Introducing Didthis: A New App For Hobbyists

Logo for didthis - a hand snapping over a yellow background

Everyone has a hobby. More generally, everyone has things they’re interested in or passionate about. And pursuing those interests is one of the big reasons that we use the Web. The online world is a great place to connect with our fellow hobbyists and enthusiasts, to learn from them, and to share our own knowledge and accomplishments.

But so much of this happens today in online spaces where things can quickly turn sour. Big social media platforms increasingly expose us to toxic behavior. Interests groups and forums can be unwelcoming or intimidating to newcomers. These bad experiences are driving more and more people off of the open Web and into the protected enclaves of the so-called “cozy web.” Additionally, social media distractions and the pressure to keep up with posting can more often stall your progress rather than accelerating it.

Over the past year we’ve been actively exploring the idea of healthy alternatives to today’s social media. Today we’re sharing our latest experiment on the topic.

Didthis, a Mozilla innovation project, is a new app for anyone with a project-oriented hobby or personal interest. Whether you’re learning to knit a sweater, crafting a side table, or practicing a new recipe, Didthis makes it easy to keep track of your passion projects, capturing photos, links, and notes along the way and assembling your updates into a timeline that tells the story of your project. It’s a personal record of your progress, an acknowledgement of what you learned from your setbacks, and a celebration of your growth as a hobbyist.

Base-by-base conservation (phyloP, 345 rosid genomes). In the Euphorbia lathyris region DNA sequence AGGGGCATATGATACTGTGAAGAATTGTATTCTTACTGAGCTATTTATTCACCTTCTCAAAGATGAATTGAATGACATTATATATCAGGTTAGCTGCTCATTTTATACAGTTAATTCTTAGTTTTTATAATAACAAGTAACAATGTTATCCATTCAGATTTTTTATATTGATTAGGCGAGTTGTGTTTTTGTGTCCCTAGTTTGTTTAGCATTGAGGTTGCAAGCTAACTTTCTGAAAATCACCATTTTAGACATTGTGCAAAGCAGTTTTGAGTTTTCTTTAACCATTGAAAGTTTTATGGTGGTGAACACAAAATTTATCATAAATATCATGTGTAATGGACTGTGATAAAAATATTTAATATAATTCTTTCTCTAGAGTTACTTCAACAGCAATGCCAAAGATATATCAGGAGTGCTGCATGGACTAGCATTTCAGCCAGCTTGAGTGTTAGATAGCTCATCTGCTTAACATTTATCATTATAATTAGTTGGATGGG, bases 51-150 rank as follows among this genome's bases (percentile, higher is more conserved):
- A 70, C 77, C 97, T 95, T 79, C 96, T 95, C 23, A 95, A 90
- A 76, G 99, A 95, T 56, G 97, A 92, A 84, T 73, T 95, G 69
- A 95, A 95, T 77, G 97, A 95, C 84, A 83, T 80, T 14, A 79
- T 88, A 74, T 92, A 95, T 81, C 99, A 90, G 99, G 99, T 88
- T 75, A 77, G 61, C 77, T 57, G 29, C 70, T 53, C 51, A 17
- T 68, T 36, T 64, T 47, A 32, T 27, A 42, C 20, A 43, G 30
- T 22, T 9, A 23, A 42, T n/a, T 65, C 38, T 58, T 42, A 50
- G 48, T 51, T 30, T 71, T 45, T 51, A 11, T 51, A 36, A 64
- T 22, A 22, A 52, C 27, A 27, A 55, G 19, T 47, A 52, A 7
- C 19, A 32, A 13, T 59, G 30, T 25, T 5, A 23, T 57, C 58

Didthis isn’t really “social media,” at least not yet. Didthis is about being useful to you as you pursue your personal interests. We’re not following the typical social media playbook, here, and that’s intentional. Everything you post on Didthis is private by default. If you want, you can choose to share a link to your project with anyone you want: friends, family, or fellow hobbyists on social media or the “cozy web.” If people like Didthis, we’ll add social and community functionality over time, but our focus will always be on healthy interactions over virality.

For now, we’ve set up our own Discord server where Didthis users can connect with us to share feedback. We’ve also got a dedicated “show and tell” channel where Didthis users can optionally share their project updates with fellow hobbyists in our small but growing community. 

You can try Didthis on the Web by visiting Our Web app works on both desktop and mobile devices. We also have an early iOS app that is available in the App Store for US and Canada (with Android to follow).

As this is still an experiment, we are eager for you to share your feedback at any time in the Didthis Discord channel. If you prefer to share more privately, you can email our entire team directly at

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